Move to outlaw Comango is an assault on freedom
The attempt by the Home Affairs Ministry to ban the country’s leading coalition of human rights NGOs is a disturbing assault on the rights to freedom of expression and association, Amnesty International said.
The Ministry alleged that the majority of the 54 groups that make up the Coalition of Malaysian NGOs (Comango) are “un-Islamic”, lack official registration, and are therefore prohibited.
“Outlawing Comango is a deeply disturbing action aimed at silencing important critical voices that have advocated on the world stage for Malaysia to uphold international human rights law and standards,” said Hazel Galang-Folli, Malaysia researcher at Amnesty International.
Comango responded to the move by saying that, as a coalition of different NGOs rather than a single organisation, it is not bound by the requirement to register under Malaysia’s Societies Act, which dates back to 1966.
The coalition raised the ire of the Malaysian authorities in March 2013 when it submitted a report to the United Nations, ahead of Malaysia being scrutinised under the Universal Periodic Review (UPR) session late last year.
Its report pointed to a wide range of areas where the Malaysian authorities need to improve their human rights record – not only on freedom of religion and the discrimination of lesbian, gay, bisexual, transgender and intersex (LGBTI) individuals, but also on the rights to freedom of expression, assembly and association. Amnesty International and other non-governmental organisations highlighted similar concerns in recommendations to the UN Human Rights Council last year ahead of its UPR of Malaysia.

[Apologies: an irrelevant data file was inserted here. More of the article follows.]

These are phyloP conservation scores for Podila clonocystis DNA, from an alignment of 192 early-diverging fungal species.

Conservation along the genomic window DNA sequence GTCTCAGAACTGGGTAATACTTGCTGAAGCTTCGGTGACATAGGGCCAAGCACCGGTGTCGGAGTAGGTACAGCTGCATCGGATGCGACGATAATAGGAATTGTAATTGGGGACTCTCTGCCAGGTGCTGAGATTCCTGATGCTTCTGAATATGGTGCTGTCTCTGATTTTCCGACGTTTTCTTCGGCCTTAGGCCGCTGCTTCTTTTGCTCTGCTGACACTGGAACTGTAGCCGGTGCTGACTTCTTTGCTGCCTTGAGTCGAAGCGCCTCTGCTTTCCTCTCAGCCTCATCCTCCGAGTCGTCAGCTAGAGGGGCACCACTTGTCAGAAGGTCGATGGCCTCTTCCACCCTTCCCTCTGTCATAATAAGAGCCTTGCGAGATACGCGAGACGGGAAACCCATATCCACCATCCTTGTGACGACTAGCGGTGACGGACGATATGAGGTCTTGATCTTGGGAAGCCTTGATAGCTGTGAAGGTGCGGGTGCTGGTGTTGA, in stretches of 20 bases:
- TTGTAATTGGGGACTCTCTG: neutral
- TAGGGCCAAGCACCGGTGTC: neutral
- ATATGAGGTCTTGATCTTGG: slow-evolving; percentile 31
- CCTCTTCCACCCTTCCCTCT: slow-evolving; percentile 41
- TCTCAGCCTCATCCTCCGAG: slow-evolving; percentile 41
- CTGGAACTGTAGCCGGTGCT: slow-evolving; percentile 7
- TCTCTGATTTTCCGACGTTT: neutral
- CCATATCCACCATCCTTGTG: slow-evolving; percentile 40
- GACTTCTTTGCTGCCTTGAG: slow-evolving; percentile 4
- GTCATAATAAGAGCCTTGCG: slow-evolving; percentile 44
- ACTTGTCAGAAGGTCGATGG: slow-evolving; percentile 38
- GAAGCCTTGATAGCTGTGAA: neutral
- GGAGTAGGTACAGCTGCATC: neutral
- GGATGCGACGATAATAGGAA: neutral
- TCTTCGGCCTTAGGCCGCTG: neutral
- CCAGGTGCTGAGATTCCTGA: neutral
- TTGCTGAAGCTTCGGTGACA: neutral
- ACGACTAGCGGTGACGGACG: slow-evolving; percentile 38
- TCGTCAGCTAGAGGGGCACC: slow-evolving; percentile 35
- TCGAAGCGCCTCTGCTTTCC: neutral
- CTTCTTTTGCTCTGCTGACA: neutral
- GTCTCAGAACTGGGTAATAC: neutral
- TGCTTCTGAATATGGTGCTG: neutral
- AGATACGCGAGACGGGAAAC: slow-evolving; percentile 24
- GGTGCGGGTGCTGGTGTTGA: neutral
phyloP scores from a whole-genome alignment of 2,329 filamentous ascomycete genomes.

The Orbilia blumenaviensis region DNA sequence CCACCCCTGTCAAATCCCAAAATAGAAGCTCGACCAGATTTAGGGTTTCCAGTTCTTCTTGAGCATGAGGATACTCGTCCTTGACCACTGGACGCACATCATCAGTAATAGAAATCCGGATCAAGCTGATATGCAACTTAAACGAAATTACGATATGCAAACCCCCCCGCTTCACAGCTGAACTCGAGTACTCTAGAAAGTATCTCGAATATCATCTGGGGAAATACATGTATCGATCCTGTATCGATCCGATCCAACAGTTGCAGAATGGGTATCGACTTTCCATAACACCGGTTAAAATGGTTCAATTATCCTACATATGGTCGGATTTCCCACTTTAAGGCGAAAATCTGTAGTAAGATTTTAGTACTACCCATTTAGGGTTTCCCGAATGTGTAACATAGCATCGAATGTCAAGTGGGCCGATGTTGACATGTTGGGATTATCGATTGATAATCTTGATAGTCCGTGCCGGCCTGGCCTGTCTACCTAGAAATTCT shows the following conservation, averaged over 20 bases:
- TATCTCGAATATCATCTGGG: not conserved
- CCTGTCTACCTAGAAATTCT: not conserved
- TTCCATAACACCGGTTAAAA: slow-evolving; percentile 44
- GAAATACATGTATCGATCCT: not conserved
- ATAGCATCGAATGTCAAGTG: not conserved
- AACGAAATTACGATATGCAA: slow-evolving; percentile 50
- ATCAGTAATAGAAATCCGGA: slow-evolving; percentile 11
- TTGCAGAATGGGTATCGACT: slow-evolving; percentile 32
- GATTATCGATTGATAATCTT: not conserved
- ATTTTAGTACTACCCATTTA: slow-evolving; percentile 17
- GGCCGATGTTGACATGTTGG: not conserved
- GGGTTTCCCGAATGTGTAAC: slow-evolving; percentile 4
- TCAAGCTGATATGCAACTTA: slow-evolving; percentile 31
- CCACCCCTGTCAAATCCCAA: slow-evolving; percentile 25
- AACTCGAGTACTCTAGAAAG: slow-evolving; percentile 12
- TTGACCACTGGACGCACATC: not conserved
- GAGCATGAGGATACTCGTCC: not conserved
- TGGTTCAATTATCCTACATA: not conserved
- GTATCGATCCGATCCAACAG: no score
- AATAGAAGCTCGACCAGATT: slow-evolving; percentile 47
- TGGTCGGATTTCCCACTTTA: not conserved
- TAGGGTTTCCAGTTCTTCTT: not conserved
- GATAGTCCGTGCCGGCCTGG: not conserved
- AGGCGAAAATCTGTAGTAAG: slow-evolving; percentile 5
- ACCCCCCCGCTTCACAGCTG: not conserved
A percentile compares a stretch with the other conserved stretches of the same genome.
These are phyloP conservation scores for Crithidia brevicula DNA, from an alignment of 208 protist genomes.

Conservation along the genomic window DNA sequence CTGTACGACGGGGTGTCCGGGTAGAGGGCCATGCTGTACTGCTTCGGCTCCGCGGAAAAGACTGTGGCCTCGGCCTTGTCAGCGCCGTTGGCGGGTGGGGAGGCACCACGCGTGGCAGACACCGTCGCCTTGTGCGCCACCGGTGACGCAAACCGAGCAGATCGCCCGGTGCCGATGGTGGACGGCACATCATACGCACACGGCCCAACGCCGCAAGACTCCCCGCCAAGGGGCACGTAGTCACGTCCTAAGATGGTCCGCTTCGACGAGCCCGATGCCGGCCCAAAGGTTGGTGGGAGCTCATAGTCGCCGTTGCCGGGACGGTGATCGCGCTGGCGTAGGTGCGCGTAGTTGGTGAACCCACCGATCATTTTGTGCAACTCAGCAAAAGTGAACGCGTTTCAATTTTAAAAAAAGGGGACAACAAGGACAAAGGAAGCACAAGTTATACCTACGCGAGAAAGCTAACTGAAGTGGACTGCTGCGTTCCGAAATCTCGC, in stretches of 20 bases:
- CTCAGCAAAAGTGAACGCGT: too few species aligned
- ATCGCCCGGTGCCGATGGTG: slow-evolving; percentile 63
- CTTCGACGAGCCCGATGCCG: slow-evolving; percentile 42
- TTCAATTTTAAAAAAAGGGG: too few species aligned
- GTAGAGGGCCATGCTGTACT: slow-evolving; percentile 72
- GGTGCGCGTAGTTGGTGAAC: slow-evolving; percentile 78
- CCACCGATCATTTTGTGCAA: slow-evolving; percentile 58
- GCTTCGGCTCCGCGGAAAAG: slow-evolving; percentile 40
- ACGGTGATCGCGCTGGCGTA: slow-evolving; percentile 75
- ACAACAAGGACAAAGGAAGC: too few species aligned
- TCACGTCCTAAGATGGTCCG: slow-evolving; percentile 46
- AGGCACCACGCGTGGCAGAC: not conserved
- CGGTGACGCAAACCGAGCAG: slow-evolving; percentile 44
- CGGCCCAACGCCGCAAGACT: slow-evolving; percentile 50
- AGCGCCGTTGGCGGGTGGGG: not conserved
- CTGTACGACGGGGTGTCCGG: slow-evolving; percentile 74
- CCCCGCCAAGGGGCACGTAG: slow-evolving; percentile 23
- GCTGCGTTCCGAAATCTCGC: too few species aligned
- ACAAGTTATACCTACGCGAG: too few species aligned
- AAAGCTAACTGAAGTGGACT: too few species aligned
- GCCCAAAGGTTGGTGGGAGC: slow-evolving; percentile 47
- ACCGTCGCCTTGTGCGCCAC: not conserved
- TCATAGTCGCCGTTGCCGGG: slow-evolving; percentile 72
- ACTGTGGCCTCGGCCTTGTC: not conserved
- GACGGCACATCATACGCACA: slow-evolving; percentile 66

“This move seems less about enforcing registration requirements and more about removing a thorn in the side of the authorities. Labelling human rights groups ‘illegal’ only adds to an already long list of human rights violations that Malaysia’s authorities need to remedy, as the UN’s Universal Periodic Review process again highlighted last year,” said Galang-Folli.
Freedom of religion was one of the key issues discussed during Malaysia’s UPR review, with several states making comments and recommendations. A representative of the Malaysian government defended the religious restrictions, saying that they were in the interest of public order.
Although Malaysians adhere to a variety of religious faiths, the Constitution prescribes Islam – followed by more than 60 per cent of the population – as the official religion. But the country’s legal system has its roots in Common Law, and Shari’a law has traditionally only applied to practising Muslims.
“It is concerning to see the Malaysian authorities increasingly taking their cue from hardline religious groups and others seeking to silence those who espouse views that differ from their own agenda,” said Galang-Folli.